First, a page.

Is Video Commenting on Facebook Zuckerberg’s New Angle on the Mobile Video Push?

Reports came out on June 10 that Facebook has just introduced a new feature where users can upload a video when commenting to a post. The move seems to be in line with Facebook’s aggressive push on the video front, and comes at a time when live video feeds are open to the public under the Facebook Live service.

Video Content Engagement on Facebook

Source: iMarketingProfs

Next to questions and image posts, videos have the highest engagement rate among Facebook users and, in my opinion, Zuckerberg and his team are attempting to break that disparity. Technically, the new feature will not be considered a post since it only appears in the comment section; however, it would seem that overall engagement and time spent on Facebook will likely increase as users start to post videos as comments.

The feature itself is not completely new. Even as far back as 2011, users could link videos within their comments, and it would appear as a link with a preview and a citation of the original video source. However, those would have to be external videos that you merely link within your comment – not a video upload per se.

With the new feature, you can either upload an existing video or create a new one in response to a post. Simply click on the comment box, and then pick the camera icon. You’ll now see that there’s an option to upload a video to the comment. Simple!

Zuckerberg’s Master Plan for Mobile Video

The question arises now of the intent behind introducing this new feature, and I think that has everything to do with the direction Facebook is taking. Zuckerberg has iterated several times that video is, indeed, the future of Facebook; but take that one step further and you could say that mobile video is where the real future lies.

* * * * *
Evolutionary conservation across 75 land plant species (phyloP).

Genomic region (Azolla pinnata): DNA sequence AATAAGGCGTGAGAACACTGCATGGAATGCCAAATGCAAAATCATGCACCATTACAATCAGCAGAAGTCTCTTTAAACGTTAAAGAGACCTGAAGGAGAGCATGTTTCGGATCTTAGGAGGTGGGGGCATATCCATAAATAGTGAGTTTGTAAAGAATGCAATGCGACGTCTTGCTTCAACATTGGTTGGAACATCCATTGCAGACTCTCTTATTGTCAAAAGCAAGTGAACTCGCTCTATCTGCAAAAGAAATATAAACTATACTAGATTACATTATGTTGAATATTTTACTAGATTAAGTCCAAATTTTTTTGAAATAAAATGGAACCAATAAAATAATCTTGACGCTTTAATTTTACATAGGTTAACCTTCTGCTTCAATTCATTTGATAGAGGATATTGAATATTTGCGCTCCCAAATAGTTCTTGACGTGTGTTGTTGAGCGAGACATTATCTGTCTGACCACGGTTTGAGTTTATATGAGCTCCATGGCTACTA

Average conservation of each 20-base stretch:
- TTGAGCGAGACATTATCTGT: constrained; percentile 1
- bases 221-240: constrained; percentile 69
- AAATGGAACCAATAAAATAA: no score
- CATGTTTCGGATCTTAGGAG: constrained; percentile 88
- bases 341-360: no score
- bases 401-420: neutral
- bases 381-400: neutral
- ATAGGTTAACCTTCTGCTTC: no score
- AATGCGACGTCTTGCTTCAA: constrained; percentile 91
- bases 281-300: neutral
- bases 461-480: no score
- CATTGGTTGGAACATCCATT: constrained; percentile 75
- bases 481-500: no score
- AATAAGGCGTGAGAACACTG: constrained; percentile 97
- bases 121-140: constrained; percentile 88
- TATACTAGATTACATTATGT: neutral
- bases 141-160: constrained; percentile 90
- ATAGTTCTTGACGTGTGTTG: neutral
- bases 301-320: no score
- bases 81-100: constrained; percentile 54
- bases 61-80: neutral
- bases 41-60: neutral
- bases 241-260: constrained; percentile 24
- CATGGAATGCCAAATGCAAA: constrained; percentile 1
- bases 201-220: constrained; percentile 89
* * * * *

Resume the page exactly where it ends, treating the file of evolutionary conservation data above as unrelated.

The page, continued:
Mobile ads are already contributing up to 80% or more of Facebook’s ad revenues (as of Q2 2016), so it’s not going to be a major shift when mobile video starts to contribute the lion’s share to the company’s earnings.

Users already have the option of allowing ads to be served within their content, with a 55% share going to the creator of the video. Sources say this will encourage partners to upload even more videos – and of a higher quality because they want these videos to be clicked on. To circumvent the annoying element of YouTube-style “pre-roll” video ads, the ads on Facebook auto-play, but are muted. It’s only when the user clicks on the ad does it go to full screen with the audio turned on.

Attacking the video play from another angle, Facebook has also introduced premium video ads that are served the same way as regular video content, but are made more visible in order to increase user engagement. Video viewing has been increasing at a rate of 50%, and publishers are excited about the fact that they can quantify the views, control audience targeting and get accurate reports on how much they’re spending to promote these videos against the returns they make on their marketing spend.

In summary, I would say that the introduction of video commenting is merely another piece of the mobile video puzzle that Facebook is putting together for the future. As the company keeps adding the pieces, a clearer picture is emerging from the haze of the crystal ball – one that shows Facebook becoming a video-rich mobile platform with numerous monetization opportunities waiting to be taken advantage of.

“Facebook has become “synonymous with mobile,” Carolyn Everson, Facebook’s vice president of global marketing solutions, said at a recent investor conference. “I think that the next frontier is becoming synonymous with mobile video.””

Source: Fortune